Continued on page 60

Continued from page 8

He reads Time magazine, because it saves him from going through all the newspapers which he skims mainly for the sports page, comic section and editorial cartoon in that order. Although not old enough to vote, he’s inclined to favor the Liberals (his father is a Conservative) and thinks the CCF will eventually form a government. He is a Baptist, but attends church only occasionally. He has had a steady girl friend for three months. (She ta kes a stenography course in Montreal.) He gets an allowance of $2 a week plus carfare.

Forster has decided not to join too many things the first year at university because he’s been told freshmen who do are apt to find themselves writing supplemental examinations in the summer. If he gets over the first year nicely, then he may join the McGill Daily staff. The thing that first impressed him about the university was the lack of girls on the campus. His own personal opinion is that most girls come to university “either to say they’ve been there or to look for a man.”

Vernon Forster may not be a typical Canadian university freshman, but he is certainly typical of a general trend toward practicality among undergraduates on a campus whose grey Gothic and neoclassical lines have already been disturbed by the square, functional block of a cyclotron building and whose syllabus has been further distended by a brand-new course on modern European diplomatic history.

No Pacifists Now

Physics, the science of the atom, has taken its place over chemistry as the most popular of the pure science courses. Economics, the science of the dollar, has replaced psychology as the most attractive of the optional arts course. The proportion of students taking commerce has almost doubled in a decade, from six to 10%. The proportion choosing engineering has leaped from 13 to 21%.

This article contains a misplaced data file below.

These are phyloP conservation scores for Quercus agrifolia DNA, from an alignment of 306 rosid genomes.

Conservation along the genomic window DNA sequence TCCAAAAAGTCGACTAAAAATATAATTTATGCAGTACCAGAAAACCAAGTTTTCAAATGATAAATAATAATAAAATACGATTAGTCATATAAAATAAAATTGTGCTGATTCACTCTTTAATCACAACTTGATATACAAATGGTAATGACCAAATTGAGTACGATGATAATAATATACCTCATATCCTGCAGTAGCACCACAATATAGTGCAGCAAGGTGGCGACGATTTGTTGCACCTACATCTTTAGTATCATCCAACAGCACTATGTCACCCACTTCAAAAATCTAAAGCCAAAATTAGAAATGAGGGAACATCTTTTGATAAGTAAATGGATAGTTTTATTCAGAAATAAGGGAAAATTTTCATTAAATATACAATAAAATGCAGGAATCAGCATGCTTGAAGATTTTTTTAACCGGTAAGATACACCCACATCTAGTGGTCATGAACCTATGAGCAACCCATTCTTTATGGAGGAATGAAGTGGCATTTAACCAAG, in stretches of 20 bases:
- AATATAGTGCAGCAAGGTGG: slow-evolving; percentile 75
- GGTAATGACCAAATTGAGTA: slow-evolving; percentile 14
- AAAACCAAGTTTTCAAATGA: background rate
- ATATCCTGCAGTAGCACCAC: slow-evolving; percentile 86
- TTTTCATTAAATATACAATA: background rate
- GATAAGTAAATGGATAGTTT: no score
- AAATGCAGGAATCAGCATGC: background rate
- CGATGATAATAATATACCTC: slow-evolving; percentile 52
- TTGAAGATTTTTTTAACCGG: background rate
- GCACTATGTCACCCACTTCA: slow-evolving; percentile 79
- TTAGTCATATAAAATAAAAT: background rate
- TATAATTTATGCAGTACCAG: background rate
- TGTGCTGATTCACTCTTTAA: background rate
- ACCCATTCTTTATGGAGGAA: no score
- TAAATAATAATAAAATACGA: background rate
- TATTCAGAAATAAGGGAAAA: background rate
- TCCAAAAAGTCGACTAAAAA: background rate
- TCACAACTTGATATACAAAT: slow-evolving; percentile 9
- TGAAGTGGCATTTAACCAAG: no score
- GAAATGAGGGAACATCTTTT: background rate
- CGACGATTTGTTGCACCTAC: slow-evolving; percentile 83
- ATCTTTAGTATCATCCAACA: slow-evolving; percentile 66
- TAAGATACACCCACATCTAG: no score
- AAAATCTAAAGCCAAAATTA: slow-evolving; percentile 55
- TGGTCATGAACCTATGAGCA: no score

Sixty-five per cent of the 171 students who answered a McGill Daily poll in October, representing a rough cross section of the arts, science and engineering faculties, said they thought war would come within 10 years. One third of this group thought it would come within two years. Only 17% said definitely there would be no war. The rest weren’t sure.

The two extremes of idealism that marked the campuses of another generation are gone. There are no petitions being signed by students saying they won’t fight under any circumstances. Nor is there any appreciable flag waving. When talk gets around to war, as it often does in the grillroom of the McGill Union Building, (here is little discussion about the rights and wrongs of armed conflict. The talk centres rather on what one will do when conflict comes—whether a rear gunner’s job is preferable to a navigator’s, or a signalman’s to a bombardier’s, The problem of an atom bomb, outside of its scientific interest, excites little discussion. The only unsolicited

reference I heard to McGill’s cyclotron in more than a week on the campus was to a blond and beautiful girl assistant who works in the building and is known to fraternity men as “The Atom


“We have lost our idealism,” says says Dr. John Rollit, the young

assistant dean of arts, a veteran himself and as close to the student body as a faculty member can be. “This

liieration has never known the fea 1 ism of a war to end wars. And,” |e adds ruefully, “t here isn’t a decent Ldical on the campus.”

Dr. Kollit doesn’t consider the practical politics that goes on now at McGill |greal radicalism. Political discussion, |s at most Canadian universities, has ome dow'n out of the clouds. The ¡ practice politics where mce they talked it. The four political •tubs, though they have no official party ties, send delegates to party conventions and act like their offcampus counterparts. They are just hree years old.